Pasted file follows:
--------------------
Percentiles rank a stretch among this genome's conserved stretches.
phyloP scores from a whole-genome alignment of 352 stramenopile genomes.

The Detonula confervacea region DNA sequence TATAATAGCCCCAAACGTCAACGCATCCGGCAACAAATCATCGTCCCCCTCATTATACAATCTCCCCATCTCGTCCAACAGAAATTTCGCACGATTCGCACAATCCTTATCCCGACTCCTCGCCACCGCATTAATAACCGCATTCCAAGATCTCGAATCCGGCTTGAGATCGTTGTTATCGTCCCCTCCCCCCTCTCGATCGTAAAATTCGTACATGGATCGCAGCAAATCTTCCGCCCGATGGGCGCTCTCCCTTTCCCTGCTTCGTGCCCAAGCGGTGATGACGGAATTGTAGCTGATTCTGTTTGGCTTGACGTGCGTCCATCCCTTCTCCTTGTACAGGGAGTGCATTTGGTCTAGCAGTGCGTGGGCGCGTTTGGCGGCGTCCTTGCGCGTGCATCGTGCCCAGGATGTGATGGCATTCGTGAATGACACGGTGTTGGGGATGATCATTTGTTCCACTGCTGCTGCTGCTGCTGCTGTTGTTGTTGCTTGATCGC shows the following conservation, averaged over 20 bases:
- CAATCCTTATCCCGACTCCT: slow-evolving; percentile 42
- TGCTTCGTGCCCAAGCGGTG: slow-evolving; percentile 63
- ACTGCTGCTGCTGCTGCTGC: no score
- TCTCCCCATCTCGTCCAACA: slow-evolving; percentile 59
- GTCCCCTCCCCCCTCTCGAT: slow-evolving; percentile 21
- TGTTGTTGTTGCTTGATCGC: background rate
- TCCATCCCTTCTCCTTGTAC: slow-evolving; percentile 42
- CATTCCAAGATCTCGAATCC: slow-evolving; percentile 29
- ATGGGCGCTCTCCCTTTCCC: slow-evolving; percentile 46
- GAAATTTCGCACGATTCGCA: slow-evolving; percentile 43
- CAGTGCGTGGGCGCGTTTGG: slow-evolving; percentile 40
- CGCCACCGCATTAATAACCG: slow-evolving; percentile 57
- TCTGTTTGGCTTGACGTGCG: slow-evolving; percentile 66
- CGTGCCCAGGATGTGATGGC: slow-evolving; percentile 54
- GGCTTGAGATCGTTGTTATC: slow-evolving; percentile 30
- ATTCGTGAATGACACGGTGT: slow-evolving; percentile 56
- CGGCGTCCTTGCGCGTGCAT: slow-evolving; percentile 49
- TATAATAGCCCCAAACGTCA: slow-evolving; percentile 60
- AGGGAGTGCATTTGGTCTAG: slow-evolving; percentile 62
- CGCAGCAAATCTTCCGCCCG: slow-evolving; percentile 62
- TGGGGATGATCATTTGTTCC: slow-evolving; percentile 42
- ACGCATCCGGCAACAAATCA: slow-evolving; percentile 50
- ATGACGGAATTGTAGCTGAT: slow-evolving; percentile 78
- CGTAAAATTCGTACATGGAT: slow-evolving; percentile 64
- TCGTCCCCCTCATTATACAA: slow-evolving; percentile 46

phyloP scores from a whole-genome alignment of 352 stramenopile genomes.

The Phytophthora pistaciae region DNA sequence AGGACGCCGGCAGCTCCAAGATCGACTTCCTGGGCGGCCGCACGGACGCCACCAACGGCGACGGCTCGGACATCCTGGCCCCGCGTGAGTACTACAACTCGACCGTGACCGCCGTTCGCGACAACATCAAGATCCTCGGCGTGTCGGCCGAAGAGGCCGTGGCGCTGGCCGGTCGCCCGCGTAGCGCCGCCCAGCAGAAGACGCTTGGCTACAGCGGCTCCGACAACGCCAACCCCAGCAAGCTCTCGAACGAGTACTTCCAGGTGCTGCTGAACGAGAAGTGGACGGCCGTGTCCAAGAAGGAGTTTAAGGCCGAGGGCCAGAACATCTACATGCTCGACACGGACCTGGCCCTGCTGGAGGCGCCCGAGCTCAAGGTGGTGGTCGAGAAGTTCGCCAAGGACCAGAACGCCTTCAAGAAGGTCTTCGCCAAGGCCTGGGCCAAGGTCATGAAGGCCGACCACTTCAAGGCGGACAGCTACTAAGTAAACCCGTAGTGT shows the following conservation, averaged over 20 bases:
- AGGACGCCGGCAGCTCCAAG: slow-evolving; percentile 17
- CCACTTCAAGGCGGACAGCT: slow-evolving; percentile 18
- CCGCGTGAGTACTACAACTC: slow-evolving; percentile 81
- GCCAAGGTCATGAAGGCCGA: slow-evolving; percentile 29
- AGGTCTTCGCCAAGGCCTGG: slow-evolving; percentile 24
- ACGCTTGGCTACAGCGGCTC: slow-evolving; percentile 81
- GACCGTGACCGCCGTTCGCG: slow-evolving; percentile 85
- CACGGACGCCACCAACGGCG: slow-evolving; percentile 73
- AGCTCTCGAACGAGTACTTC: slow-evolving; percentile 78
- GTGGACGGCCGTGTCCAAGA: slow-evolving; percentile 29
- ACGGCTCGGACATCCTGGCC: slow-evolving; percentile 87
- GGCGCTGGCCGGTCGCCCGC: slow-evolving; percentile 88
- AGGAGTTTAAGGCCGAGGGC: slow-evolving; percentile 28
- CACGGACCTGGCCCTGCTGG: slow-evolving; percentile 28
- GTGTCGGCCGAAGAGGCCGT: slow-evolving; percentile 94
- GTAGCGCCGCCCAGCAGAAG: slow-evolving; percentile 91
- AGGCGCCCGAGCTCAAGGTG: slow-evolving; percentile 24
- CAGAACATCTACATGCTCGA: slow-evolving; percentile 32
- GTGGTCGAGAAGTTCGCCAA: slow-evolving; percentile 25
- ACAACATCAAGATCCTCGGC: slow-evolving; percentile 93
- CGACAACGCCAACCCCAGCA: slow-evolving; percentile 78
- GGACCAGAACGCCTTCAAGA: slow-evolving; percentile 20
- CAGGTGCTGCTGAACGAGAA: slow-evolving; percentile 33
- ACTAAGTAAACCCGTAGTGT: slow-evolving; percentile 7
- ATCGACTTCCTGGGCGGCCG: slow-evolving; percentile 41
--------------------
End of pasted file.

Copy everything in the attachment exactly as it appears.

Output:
Percentiles rank a stretch among this genome's conserved stretches.
phyloP scores from a whole-genome alignment of 352 stramenopile genomes.

The Detonula confervacea region DNA sequence TATAATAGCCCCAAACGTCAACGCATCCGGCAACAAATCATCGTCCCCCTCATTATACAATCTCCCCATCTCGTCCAACAGAAATTTCGCACGATTCGCACAATCCTTATCCCGACTCCTCGCCACCGCATTAATAACCGCATTCCAAGATCTCGAATCCGGCTTGAGATCGTTGTTATCGTCCCCTCCCCCCTCTCGATCGTAAAATTCGTACATGGATCGCAGCAAATCTTCCGCCCGATGGGCGCTCTCCCTTTCCCTGCTTCGTGCCCAAGCGGTGATGACGGAATTGTAGCTGATTCTGTTTGGCTTGACGTGCGTCCATCCCTTCTCCTTGTACAGGGAGTGCATTTGGTCTAGCAGTGCGTGGGCGCGTTTGGCGGCGTCCTTGCGCGTGCATCGTGCCCAGGATGTGATGGCATTCGTGAATGACACGGTGTTGGGGATGATCATTTGTTCCACTGCTGCTGCTGCTGCTGCTGTTGTTGTTGCTTGATCGC shows the following conservation, averaged over 20 bases:
- CAATCCTTATCCCGACTCCT: slow-evolving; percentile 42
- TGCTTCGTGCCCAAGCGGTG: slow-evolving; percentile 63
- ACTGCTGCTGCTGCTGCTGC: no score
- TCTCCCCATCTCGTCCAACA: slow-evolving; percentile 59
- GTCCCCTCCCCCCTCTCGAT: slow-evolving; percentile 21
- TGTTGTTGTTGCTTGATCGC: background rate
- TCCATCCCTTCTCCTTGTAC: slow-evolving; percentile 42
- CATTCCAAGATCTCGAATCC: slow-evolving; percentile 29
- ATGGGCGCTCTCCCTTTCCC: slow-evolving; percentile 46
- GAAATTTCGCACGATTCGCA: slow-evolving; percentile 43
- CAGTGCGTGGGCGCGTTTGG: slow-evolving; percentile 40
- CGCCACCGCATTAATAACCG: slow-evolving; percentile 57
- TCTGTTTGGCTTGACGTGCG: slow-evolving; percentile 66
- CGTGCCCAGGATGTGATGGC: slow-evolving; percentile 54
- GGCTTGAGATCGTTGTTATC: slow-evolving; percentile 30
- ATTCGTGAATGACACGGTGT: slow-evolving; percentile 56
- CGGCGTCCTTGCGCGTGCAT: slow-evolving; percentile 49
- TATAATAGCCCCAAACGTCA: slow-evolving; percentile 60
- AGGGAGTGCATTTGGTCTAG: slow-evolving; percentile 62
- CGCAGCAAATCTTCCGCCCG: slow-evolving; percentile 62
- TGGGGATGATCATTTGTTCC: slow-evolving; percentile 42
- ACGCATCCGGCAACAAATCA: slow-evolving; percentile 50
- ATGACGGAATTGTAGCTGAT: slow-evolving; percentile 78
- CGTAAAATTCGTACATGGAT: slow-evolving; percentile 64
- TCGTCCCCCTCATTATACAA: slow-evolving; percentile 46

phyloP scores from a whole-genome alignment of 352 stramenopile genomes.

The Phytophthora pistaciae region DNA sequence AGGACGCCGGCAGCTCCAAGATCGACTTCCTGGGCGGCCGCACGGACGCCACCAACGGCGACGGCTCGGACATCCTGGCCCCGCGTGAGTACTACAACTCGACCGTGACCGCCGTTCGCGACAACATCAAGATCCTCGGCGTGTCGGCCGAAGAGGCCGTGGCGCTGGCCGGTCGCCCGCGTAGCGCCGCCCAGCAGAAGACGCTTGGCTACAGCGGCTCCGACAACGCCAACCCCAGCAAGCTCTCGAACGAGTACTTCCAGGTGCTGCTGAACGAGAAGTGGACGGCCGTGTCCAAGAAGGAGTTTAAGGCCGAGGGCCAGAACATCTACATGCTCGACACGGACCTGGCCCTGCTGGAGGCGCCCGAGCTCAAGGTGGTGGTCGAGAAGTTCGCCAAGGACCAGAACGCCTTCAAGAAGGTCTTCGCCAAGGCCTGGGCCAAGGTCATGAAGGCCGACCACTTCAAGGCGGACAGCTACTAAGTAAACCCGTAGTGT shows the following conservation, averaged over 20 bases:
- AGGACGCCGGCAGCTCCAAG: slow-evolving; percentile 17
- CCACTTCAAGGCGGACAGCT: slow-evolving; percentile 18
- CCGCGTGAGTACTACAACTC: slow-evolving; percentile 81
- GCCAAGGTCATGAAGGCCGA: slow-evolving; percentile 29
- AGGTCTTCGCCAAGGCCTGG: slow-evolving; percentile 24
- ACGCTTGGCTACAGCGGCTC: slow-evolving; percentile 81
- GACCGTGACCGCCGTTCGCG: slow-evolving; percentile 85
- CACGGACGCCACCAACGGCG: slow-evolving; percentile 73
- AGCTCTCGAACGAGTACTTC: slow-evolving; percentile 78
- GTGGACGGCCGTGTCCAAGA: slow-evolving; percentile 29
- ACGGCTCGGACATCCTGGCC: slow-evolving; percentile 87
- GGCGCTGGCCGGTCGCCCGC: slow-evolving; percentile 88
- AGGAGTTTAAGGCCGAGGGC: slow-evolving; percentile 28
- CACGGACCTGGCCCTGCTGG: slow-evolving; percentile 28
- GTGTCGGCCGAAGAGGCCGT: slow-evolving; percentile 94
- GTAGCGCCGCCCAGCAGAAG: slow-evolving; percentile 91
- AGGCGCCCGAGCTCAAGGTG: slow-evolving; percentile 24
- CAGAACATCTACATGCTCGA: slow-evolving; percentile 32
- GTGGTCGAGAAGTTCGCCAA: slow-evolving; percentile 25
- ACAACATCAAGATCCTCGGC: slow-evolving; percentile 93
- CGACAACGCCAACCCCAGCA: slow-evolving; percentile 78
- GGACCAGAACGCCTTCAAGA: slow-evolving; percentile 20
- CAGGTGCTGCTGAACGAGAA: slow-evolving; percentile 33
- ACTAAGTAAACCCGTAGTGT: slow-evolving; percentile 7
- ATCGACTTCCTGGGCGGCCG: slow-evolving; percentile 41